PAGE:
Matters turned volatile when a niece of Subhas, Lalita Bose, arrived in Faizabad, where the holy man had last lived. She conducted a personal inquiry and was convinced that he was her uncle. Lalita tried to persuade the then chief minister of the state, Vir Bahadur Singh, to order a proper inquiry, but he is said to have told her that the matter was beyond him. Lalita and two citizens then filed a suit in the Allahabad High Court, using the services of eminent lawyer Robin Mitra. In response, the state government just clammed up and filed a counter-affidavit only after 13 years. It was only in 2013 the order for an inquiry could be delivered. Three year later, following some lobbying with chief minister Akhilesh Yadav an inquiry commission was set up. It came to be headed by justice Vishnu Sahai, who had by this time been making news for his inquiry into the Muzaffarnagar riots.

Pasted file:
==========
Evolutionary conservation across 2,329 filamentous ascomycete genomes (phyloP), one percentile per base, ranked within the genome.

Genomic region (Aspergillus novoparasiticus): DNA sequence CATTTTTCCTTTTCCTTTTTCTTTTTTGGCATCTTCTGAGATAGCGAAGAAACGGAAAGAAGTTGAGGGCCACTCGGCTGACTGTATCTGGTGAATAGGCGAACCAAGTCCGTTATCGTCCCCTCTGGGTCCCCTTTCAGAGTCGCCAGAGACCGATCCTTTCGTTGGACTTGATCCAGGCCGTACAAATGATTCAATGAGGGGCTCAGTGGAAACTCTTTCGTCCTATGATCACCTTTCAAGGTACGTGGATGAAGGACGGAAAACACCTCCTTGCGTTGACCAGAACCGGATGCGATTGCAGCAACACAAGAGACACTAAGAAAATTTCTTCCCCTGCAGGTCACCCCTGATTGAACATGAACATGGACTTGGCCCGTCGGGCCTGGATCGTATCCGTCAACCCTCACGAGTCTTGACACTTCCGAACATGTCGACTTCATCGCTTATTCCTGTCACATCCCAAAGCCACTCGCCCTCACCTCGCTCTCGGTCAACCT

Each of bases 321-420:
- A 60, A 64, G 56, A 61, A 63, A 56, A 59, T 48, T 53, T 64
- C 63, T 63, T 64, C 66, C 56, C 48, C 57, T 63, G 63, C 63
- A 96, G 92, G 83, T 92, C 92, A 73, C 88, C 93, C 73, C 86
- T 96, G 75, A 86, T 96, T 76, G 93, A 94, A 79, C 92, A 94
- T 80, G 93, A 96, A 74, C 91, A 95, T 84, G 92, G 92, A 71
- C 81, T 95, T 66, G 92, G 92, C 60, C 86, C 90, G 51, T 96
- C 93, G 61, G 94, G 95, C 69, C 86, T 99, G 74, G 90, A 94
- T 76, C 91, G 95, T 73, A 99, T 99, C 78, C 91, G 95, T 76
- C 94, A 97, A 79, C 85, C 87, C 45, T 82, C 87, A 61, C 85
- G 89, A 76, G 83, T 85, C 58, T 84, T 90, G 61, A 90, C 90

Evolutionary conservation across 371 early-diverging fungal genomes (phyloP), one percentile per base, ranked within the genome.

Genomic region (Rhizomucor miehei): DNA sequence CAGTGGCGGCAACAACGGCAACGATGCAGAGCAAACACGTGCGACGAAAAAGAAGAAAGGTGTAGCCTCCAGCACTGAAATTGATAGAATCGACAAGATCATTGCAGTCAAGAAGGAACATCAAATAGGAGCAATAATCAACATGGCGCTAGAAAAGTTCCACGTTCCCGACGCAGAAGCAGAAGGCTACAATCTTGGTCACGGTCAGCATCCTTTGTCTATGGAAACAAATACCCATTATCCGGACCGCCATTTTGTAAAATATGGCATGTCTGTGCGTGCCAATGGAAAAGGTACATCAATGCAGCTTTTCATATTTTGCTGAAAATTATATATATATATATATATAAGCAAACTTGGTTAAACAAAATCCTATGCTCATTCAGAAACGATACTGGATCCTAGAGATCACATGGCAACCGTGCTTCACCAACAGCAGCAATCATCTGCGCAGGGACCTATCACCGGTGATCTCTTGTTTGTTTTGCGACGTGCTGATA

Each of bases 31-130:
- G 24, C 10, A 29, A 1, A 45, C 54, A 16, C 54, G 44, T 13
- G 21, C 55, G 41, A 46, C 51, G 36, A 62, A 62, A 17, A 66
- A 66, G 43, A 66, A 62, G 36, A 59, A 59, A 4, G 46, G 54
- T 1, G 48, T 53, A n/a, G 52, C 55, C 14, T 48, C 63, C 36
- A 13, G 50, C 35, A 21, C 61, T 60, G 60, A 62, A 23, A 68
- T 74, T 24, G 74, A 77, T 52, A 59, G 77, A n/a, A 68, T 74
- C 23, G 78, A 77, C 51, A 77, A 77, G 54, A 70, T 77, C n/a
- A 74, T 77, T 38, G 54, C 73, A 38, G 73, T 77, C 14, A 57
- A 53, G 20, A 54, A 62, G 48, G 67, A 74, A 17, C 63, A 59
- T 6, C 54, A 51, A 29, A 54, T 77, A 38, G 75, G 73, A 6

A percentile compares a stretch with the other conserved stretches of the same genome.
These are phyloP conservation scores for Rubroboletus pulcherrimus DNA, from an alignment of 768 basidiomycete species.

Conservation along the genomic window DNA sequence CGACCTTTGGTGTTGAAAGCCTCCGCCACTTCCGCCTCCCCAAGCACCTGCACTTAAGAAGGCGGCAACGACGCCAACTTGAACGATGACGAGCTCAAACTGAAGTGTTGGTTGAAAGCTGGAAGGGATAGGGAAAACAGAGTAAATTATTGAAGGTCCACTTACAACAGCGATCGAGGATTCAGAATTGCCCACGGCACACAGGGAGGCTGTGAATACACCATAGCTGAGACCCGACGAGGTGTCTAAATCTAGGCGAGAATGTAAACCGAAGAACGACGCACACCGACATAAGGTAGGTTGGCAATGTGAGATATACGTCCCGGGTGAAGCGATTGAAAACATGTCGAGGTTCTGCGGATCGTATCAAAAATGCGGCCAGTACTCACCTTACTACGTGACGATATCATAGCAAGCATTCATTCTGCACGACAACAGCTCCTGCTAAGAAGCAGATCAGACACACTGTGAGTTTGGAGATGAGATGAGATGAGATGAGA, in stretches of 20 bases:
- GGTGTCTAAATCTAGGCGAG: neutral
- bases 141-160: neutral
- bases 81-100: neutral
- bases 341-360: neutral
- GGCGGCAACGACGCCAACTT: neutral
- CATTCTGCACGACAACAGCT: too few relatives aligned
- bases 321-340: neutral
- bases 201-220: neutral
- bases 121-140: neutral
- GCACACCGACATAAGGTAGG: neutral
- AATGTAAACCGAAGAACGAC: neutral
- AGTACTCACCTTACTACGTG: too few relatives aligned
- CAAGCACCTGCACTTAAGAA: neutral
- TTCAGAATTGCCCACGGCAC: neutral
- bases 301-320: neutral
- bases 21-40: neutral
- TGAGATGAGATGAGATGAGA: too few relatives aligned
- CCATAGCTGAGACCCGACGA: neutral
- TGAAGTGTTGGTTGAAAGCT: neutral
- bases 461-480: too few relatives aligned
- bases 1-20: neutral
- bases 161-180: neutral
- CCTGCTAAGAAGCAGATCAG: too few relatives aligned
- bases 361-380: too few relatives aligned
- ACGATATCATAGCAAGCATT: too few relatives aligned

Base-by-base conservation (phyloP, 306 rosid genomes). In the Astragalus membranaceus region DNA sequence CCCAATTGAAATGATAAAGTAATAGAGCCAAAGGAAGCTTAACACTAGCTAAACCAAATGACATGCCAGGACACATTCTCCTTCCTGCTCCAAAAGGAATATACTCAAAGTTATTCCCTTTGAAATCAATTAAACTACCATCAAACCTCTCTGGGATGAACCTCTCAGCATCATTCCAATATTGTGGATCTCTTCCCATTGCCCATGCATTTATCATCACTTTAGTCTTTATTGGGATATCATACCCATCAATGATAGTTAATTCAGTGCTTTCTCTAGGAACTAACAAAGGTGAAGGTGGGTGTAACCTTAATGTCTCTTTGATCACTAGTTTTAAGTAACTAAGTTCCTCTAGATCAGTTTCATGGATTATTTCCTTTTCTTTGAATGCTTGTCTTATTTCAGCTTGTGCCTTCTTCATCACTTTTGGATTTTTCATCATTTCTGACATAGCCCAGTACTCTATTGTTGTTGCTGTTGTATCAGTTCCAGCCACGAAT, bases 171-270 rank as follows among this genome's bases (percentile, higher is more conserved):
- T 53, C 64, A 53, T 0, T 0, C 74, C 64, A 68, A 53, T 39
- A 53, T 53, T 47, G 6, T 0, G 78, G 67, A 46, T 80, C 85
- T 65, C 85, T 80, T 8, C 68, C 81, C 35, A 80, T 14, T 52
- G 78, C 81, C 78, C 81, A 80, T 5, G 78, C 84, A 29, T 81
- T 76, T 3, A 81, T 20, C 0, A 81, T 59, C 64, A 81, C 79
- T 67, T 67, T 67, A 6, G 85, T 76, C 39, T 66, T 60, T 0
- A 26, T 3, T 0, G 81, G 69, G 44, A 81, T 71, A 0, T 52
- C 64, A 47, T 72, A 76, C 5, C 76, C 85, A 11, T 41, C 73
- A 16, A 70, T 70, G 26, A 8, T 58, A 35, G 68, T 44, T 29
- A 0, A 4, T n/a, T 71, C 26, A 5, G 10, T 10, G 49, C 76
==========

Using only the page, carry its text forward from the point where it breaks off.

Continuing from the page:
The writers were involved in the lobbying efforts to have this inquiry constituted. We also appeared before the commission as witnesses. As such, we followed its proceedings closely and have therefore come to hold a certain opinion. And now that Sahai's report could be made public any day, where do we stand, where does this case stand?


Unfortunately, it's a classic case of back to square one. From all we know, the commission has made no convincing headway in answering the question put to it: Who really was Gumnami Baba?